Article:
Cattle breeding helped Frances recover from debilitating illness

Dexter cattle have played a significant part in helping a Storrington woman to recover from the debilitating illness of M.E.

Frances Sedgwick worked for many years for Goodwood Estate Farm near Chichester, and was an integral part of the conception and development of its organic food brands business before being made redundant when diagnosed with M.E. in 2007.

Despite her illness, Frances completed her degree in Countryside Management at the University of Brighton, Plumpton College, achieving a First, and was also named Student of the Year.

She went on to establish her Greyfriars herd of Dexter cattle with the support of her husband, Simon.

Since then, the cows have been of great therapeutic value to Frances, aiding her recovery from the illness.

Frances was born and bred in Storrington and she has consistently encouraged fellow M.E. sufferers, saying that, with the right support and working at their own pace, they can still achieve and improve their quality of life.

She changed her whole lifestyle and the way she undertook a task by breaking it down into small half-hour to hour blocks, with considerable help from her husband on physically more demanding tasks.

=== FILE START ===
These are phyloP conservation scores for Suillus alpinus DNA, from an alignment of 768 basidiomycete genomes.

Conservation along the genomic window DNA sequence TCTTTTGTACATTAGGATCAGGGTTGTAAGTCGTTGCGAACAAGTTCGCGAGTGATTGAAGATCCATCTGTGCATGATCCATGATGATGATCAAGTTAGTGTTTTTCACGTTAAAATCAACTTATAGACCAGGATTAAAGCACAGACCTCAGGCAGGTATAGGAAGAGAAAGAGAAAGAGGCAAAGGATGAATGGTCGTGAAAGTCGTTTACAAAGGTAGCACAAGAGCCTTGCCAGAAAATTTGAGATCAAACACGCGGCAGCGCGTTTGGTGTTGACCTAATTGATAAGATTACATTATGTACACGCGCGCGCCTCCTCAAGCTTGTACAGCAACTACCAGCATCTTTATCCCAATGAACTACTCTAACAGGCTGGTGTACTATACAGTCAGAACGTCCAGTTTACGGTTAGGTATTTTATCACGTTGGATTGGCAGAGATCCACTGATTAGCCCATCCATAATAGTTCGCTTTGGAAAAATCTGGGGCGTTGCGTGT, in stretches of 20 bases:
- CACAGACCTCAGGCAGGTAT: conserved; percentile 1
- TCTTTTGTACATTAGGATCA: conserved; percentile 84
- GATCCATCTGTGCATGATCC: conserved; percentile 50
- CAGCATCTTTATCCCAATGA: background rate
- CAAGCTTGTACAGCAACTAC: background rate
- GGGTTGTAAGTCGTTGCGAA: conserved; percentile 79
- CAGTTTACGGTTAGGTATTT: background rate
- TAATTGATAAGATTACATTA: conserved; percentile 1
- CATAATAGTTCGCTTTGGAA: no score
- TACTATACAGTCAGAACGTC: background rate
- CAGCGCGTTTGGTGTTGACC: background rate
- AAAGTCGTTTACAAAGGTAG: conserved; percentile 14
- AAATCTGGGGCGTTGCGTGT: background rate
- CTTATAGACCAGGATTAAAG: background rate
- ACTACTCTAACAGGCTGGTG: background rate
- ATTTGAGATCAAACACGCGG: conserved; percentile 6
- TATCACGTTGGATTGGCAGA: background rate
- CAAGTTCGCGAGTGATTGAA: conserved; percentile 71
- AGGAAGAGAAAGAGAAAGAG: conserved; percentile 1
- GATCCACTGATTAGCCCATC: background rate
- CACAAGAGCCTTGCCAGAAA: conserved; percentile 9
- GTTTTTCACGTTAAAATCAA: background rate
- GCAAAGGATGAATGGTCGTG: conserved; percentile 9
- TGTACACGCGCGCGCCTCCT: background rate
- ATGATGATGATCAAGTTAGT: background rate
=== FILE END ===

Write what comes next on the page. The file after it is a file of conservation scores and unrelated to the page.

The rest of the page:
She even managed a Field Trip to South Africa as part of her studies, accompanied by her husband as her carer.

She is now an authority on Dexter cattle, having established her herd in 2010, and her perseverance culminated in winning the Hungerhill Perpetual Challenge Cup for the Best non-Holstein cow at West Grinstead and District Ploughing and Agricultural Society’s annual show this autumn.

Rhianna Tiller ( six) also exhibited Mrs Segwick’s three-month old Dexter calf ‘Greyfriars William’ achieving a coveted second place in a high entry class at the event.

Dexters are a dual-purpose breed with both beef and dairy qualities. She chose the breed not only for their fine, connoissseur beef, but also for their hardy nature, longevity and their use as a grazing tool. Their compadct size of only up to 107cm at the shoulder, and lighter weight benefits the grassland and avoids poaching the land.

She has just made her first deliver of Dexter beef from her herd to The Hungry Guest in Petworth, which specialises in selling quality, locally produced foods. She hopes her success story will encourage other M.E sufferers.